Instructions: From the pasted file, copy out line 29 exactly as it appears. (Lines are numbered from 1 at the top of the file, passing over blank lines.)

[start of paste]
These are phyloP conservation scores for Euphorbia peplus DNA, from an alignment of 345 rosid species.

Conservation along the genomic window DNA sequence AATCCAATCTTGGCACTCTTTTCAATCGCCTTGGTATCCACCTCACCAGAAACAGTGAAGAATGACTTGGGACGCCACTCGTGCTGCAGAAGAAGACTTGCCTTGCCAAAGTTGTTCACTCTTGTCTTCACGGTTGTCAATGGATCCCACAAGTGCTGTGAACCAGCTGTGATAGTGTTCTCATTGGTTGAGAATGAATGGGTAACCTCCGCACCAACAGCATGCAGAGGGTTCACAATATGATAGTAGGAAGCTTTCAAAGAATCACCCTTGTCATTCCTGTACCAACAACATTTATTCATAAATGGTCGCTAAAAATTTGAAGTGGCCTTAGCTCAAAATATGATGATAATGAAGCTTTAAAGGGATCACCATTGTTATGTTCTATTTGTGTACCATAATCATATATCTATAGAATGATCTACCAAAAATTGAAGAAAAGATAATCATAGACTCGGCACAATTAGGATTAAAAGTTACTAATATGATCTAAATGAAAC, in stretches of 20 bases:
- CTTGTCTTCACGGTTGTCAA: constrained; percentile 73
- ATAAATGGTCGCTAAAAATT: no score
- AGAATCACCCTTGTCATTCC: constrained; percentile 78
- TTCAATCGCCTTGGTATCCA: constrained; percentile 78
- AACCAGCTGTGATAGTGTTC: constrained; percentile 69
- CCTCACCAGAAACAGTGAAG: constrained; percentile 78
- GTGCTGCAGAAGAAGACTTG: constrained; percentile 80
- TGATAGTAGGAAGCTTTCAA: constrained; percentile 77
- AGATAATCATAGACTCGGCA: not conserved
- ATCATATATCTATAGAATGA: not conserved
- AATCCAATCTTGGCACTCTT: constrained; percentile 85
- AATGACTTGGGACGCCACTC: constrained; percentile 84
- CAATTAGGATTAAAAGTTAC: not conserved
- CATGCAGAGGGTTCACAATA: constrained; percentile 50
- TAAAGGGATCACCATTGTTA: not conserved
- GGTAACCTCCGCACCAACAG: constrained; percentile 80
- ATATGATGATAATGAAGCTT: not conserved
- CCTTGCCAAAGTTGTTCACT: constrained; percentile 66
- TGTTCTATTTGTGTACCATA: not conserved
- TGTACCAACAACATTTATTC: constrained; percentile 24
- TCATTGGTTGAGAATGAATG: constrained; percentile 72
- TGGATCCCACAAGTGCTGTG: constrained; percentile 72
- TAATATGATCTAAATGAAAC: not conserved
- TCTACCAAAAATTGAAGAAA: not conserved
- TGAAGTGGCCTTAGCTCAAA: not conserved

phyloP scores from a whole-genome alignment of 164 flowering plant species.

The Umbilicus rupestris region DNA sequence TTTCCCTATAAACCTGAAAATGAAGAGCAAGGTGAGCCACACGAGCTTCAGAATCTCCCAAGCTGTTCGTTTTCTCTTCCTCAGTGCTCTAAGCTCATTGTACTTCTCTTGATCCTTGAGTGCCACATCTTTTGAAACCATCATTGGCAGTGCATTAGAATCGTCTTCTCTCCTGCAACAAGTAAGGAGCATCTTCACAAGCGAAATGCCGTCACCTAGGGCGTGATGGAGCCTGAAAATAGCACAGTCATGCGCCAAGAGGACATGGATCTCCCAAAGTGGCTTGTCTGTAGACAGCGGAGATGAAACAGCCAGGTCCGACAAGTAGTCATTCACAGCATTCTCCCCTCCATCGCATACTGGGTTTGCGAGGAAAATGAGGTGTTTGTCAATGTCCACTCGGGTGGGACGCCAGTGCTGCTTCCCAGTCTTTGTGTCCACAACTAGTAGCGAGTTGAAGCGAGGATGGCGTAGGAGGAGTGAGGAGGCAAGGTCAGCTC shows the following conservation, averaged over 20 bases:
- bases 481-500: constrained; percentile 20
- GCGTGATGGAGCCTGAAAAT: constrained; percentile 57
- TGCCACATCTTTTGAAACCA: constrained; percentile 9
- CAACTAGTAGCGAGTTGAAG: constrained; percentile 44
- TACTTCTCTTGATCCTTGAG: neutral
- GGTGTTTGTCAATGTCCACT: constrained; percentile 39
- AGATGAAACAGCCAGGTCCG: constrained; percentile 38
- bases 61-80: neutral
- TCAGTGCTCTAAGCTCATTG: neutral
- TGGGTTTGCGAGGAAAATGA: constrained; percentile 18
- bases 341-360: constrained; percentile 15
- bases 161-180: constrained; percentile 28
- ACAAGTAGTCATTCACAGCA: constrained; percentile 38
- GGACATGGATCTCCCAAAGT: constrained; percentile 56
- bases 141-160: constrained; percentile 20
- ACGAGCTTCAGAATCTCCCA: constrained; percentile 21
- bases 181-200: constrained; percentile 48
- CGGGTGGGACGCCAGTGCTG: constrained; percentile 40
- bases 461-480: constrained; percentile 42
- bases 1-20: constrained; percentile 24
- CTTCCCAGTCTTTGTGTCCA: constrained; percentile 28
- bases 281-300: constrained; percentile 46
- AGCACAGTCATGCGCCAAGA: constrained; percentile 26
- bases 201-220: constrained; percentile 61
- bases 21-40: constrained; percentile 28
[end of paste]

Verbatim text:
The Umbilicus rupestris region DNA sequence TTTCCCTATAAACCTGAAAATGAAGAGCAAGGTGAGCCACACGAGCTTCAGAATCTCCCAAGCTGTTCGTTTTCTCTTCCTCAGTGCTCTAAGCTCATTGTACTTCTCTTGATCCTTGAGTGCCACATCTTTTGAAACCATCATTGGCAGTGCATTAGAATCGTCTTCTCTCCTGCAACAAGTAAGGAGCATCTTCACAAGCGAAATGCCGTCACCTAGGGCGTGATGGAGCCTGAAAATAGCACAGTCATGCGCCAAGAGGACATGGATCTCCCAAAGTGGCTTGTCTGTAGACAGCGGAGATGAAACAGCCAGGTCCGACAAGTAGTCATTCACAGCATTCTCCCCTCCATCGCATACTGGGTTTGCGAGGAAAATGAGGTGTTTGTCAATGTCCACTCGGGTGGGACGCCAGTGCTGCTTCCCAGTCTTTGTGTCCACAACTAGTAGCGAGTTGAAGCGAGGATGGCGTAGGAGGAGTGAGGAGGCAAGGTCAGCTC shows the following conservation, averaged over 20 bases: